Wednesday, October 26, 2005

Wal Mart - The Capitalist Pig

October 26, 2005 -
I got two words for that: Who cares? Care about them? Why? They didn't care about you. They sucked you dry. You have no responsibility to them. For the last ten years this company bled your money. Did this community ever say, 'We know times are tough? We'll lower taxes, reduce water and sewer.' Check it out: You're paying twice what you did ten years ago. And our devoted employees, who have taken no increases for the past three years, are still making twice what they made ten years ago; and our stock -- one-sixth what it was ten years ago.” - Larry the Liquidator, Other People’s Money
The nice thing about being a capitalistic “Red” pig is that I don’t have to think about political correctness. I am shielded by economic (efficient allocation of resources) immunity. Oh and the best part I can be an equal opportunity offender as I am not running for election so I don't have to sell my soul to please everybody at once.). What will be called “The Memo” by the media will create a lot of discussion about the evils of Wal-Mart Stores (WMT). So to serve as balance to a very unbalanced discussion here are my capitalist “Red” pig thoughts. The majority of the associate jobs in Wal-Mart are commodities. Associate’s skills are true commodities – skills are very generic, they add very little value to the end product and their skills are as abundant in society as leaves on the trees. To work at Wal-Mart (or any other retailer) associates have to meet a very low standard: have legal working papers, smell appropriately and speak a small amount of English. They don’t need to have a high school diploma as they don’t need to know how to count (cash register will do it for them). Writing skills are preferred but not required as “skilled” management will help to fill out the job application. In general, it is extremely difficult to differentiate in the retail space; price is the biggest differentiator. To be the low price leader one needs to have the lowest cost, which is achieved by being extremely efficient. We assume that a clerk that works in a store for seven years should make more money than the one that works there for one year. Why? The only reason is that he/she should make more money if he/she is more experienced and thus more efficient than the one who worked at the store for fewer years. The learning curve of stocking shelves is not very steep, thus it makes sense that after a year on the job an employee is at the peak of his/her performance. I am a true believer in meritocracy, but one’s compensation should not be based on the time served – timetocracy (this is what I love about English I can make up my own words). I admire Wal-Mart as it is one of the purest capitalistic forms in existence; it drove less efficient competitors such as K-Mart and Montgomery Ward out of business and forced unionized socialist grocery stores to put themselves on the auction block. I believe Wal-Mart serves as a very important role in the economy – it forces people to go to school. In fact high schools and colleges are missing a golden opportunity to use Wal-Mart in their stay-in-school commercials. I worked at a grocery store (not much different than working for Wal-Mart) for two weeks – I am still thankful for that job as it motivated me to go to college. Wal-Mart is run for shareholder benefit which makes a lot of sense since it is still largely owned by insiders. Larry the Liquidator would have really admired that company.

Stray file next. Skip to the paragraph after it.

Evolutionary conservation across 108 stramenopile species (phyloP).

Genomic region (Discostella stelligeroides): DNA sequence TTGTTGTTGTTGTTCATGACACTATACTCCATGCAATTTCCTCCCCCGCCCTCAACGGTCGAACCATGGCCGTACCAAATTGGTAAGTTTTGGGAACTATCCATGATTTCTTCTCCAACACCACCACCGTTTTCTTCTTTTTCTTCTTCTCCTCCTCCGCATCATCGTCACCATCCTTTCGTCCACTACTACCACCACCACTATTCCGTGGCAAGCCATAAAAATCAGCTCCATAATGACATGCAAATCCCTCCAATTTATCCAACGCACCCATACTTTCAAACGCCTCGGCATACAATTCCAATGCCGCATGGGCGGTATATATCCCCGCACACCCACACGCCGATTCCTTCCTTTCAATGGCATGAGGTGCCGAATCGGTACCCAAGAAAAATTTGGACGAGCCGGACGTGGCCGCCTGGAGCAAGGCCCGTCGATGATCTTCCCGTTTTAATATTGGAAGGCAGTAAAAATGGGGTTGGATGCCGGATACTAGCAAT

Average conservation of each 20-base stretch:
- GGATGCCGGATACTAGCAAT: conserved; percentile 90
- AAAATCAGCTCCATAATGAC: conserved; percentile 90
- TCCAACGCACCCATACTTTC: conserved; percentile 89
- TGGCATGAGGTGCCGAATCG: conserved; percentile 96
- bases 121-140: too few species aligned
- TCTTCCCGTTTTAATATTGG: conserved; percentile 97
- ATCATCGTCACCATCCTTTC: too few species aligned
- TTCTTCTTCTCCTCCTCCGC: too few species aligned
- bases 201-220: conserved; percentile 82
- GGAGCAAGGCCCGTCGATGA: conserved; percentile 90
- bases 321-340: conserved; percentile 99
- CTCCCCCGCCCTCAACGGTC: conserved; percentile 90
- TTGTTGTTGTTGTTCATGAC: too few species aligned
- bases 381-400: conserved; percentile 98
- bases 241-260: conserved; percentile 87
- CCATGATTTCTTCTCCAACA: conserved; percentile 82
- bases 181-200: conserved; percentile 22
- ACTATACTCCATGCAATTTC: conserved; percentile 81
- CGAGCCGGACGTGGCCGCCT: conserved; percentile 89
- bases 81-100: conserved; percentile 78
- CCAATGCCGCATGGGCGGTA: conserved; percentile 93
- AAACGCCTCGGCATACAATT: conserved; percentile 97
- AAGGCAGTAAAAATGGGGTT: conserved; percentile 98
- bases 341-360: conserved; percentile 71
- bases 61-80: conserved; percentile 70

Vitaliy N. Katsenelson, CFA
This article is written for educational purposes only. It is not intended as a recommendation (or advice) to buy or sell securities. Author and/or his employer may have a position in the securities discussed in this article. Security positions may change at any time.


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